// figure out what the last row is
  var lastRow = sheet.getLastRow();

  // the rows are indexed starting at 1, and the first row
  // is the headers, so start with row 2
  var startRow = 2;

  // grab column 5 (the 'days left' column) 
  var range = sheet.getRange(2,5,lastRow-startRow+1,1 );
  var numRows = range.getNumRows();
  var days_left_values = range.getValues();
  
  // Now, grab the reminder name column
  range = sheet.getRange(2, 1, lastRow-startRow+1, 1);
  var reminder_info_values = range.getValues();
  
  var warning_count = 0;
  var msg = "";
  
  // Loop over the days left values
  for (var i = 0; i <= numRows - 1; i++) {
    var days_left = days_left_values[i][0];
    if(days_left == 7) {
      // if it's exactly 7, do something with the data.
      var reminder_name = reminder_info_values[i][0];
      
      msg = msg + "Reminder: "+reminder_name+" is due in "+days_left+" days.\n";
      warning_count++;
    }
  }
  
  if(warning_count) {
    MailApp.sendEmail("youremail@yourdomain.com,anotheremail@anotherdomain.com", 
        "Reminder Spreadsheet Message", msg);
  }
  
};

This is a lot to process at once, so let’s break it down.

Getting the Spreadsheet

  // get the spreadsheet object
  var spreadsheet = SpreadsheetApp.getActiveSpreadsheet();
  // set the first sheet as active
  SpreadsheetApp.setActiveSheet(spreadsheet.getSheets()[0]);
  // fetch this sheet
  var sheet = spreadsheet.getActiveSheet();

We start by grabbing the “active spreadsheet” which is the file on the Google Drive that this script is living in. Then, we need to get one individual sheet (or page) from the script. In this example, I’m setting the active sheet to be the first one in the spreadsheet document, just in case we’ve gone and added another at some point. Then I’m storing the active sheet in the “sheet” variable. This will let us grab regions to work on later in the script.

Getting the Cells of Interest

  // figure out what the last row is
  var lastRow = sheet.getLastRow();

  // the rows are indexed starting at 1, and the first row
  // is the headers, so start with row 2
  var startRow = 2;

  // grab column 5 (the 'days left' column) 
  var range = sheet.getRange(2,5,lastRow-startRow+1,1 );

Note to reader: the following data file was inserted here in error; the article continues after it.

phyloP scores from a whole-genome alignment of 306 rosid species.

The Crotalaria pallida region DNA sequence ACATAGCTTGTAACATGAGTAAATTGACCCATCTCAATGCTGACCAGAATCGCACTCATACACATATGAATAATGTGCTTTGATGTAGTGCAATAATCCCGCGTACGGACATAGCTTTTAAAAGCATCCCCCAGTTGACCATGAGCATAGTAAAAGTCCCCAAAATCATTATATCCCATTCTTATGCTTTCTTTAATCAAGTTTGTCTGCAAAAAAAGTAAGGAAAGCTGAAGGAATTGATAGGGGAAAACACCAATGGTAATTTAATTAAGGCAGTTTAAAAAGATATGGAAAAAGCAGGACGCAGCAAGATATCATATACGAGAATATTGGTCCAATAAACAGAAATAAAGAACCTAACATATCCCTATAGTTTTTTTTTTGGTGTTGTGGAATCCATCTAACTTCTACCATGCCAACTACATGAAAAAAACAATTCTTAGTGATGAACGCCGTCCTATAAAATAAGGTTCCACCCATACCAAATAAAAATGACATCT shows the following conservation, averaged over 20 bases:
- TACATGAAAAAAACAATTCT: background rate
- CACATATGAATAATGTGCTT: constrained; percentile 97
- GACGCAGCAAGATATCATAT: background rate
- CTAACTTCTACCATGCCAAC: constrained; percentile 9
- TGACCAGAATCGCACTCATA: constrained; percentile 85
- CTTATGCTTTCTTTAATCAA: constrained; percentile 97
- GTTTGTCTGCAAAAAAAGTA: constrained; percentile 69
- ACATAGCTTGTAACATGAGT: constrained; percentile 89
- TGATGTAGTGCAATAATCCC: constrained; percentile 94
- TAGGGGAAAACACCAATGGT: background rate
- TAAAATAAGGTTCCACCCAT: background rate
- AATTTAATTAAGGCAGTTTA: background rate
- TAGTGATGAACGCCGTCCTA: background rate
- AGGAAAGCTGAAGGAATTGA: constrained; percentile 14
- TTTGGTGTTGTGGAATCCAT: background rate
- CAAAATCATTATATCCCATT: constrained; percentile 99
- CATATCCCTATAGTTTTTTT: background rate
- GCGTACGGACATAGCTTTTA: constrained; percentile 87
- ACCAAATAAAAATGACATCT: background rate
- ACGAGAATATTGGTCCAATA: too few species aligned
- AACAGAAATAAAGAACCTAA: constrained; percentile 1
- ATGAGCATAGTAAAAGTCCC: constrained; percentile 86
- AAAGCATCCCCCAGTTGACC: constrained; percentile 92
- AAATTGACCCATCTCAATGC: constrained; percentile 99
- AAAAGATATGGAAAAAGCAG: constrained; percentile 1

var numRows = range.getNumRows();
  var days_left_values = range.getValues();
  
  // Now, grab the reminder name column
  range = sheet.getRange(1, 1, lastRow-startRow+1, 1);
  var reminder_info_values = range.getValues();

Now we’ve got to get the part of the sheet that we’re actually interested in. In this case, all we need is the “days left” column, and the “reminder name” column. However, we want this column for every valid row in the spreadsheet.

So, we start by figuring out which is the last valid row in the spreadsheet. Luckily, there’s an easy function for that. We already know the first row we want to consider, so that can be a constant for now.

From here, we need to use sheet.getRange to get the actual spreadsheet data. It’s function signature looks like:

getRange(row, column, numRows, numColumns)

This function is a bit confusing, since it takes a 1-indexed column and row, but will return a 2-D array that is 0-indexed. That means, if we want cell A1, we would need to call:

var range_A1 = getRange(1, 1, 1, 1);
var values_A1 = range_A1.getValues();

After this, the actual value of cell A1 would be in values_A1[0][0].

Processing the Cell Data

Now that we’ve got our values, we can loop over them and decide if we need to take action:


  var warning_count = 0;
  var msg = "";
  
  // Loop over the days left values
  for (var i = 0; i <= numRows - 1; i++) {
    var days_left = days_left_values[i][0];
    if(days_left == 7) {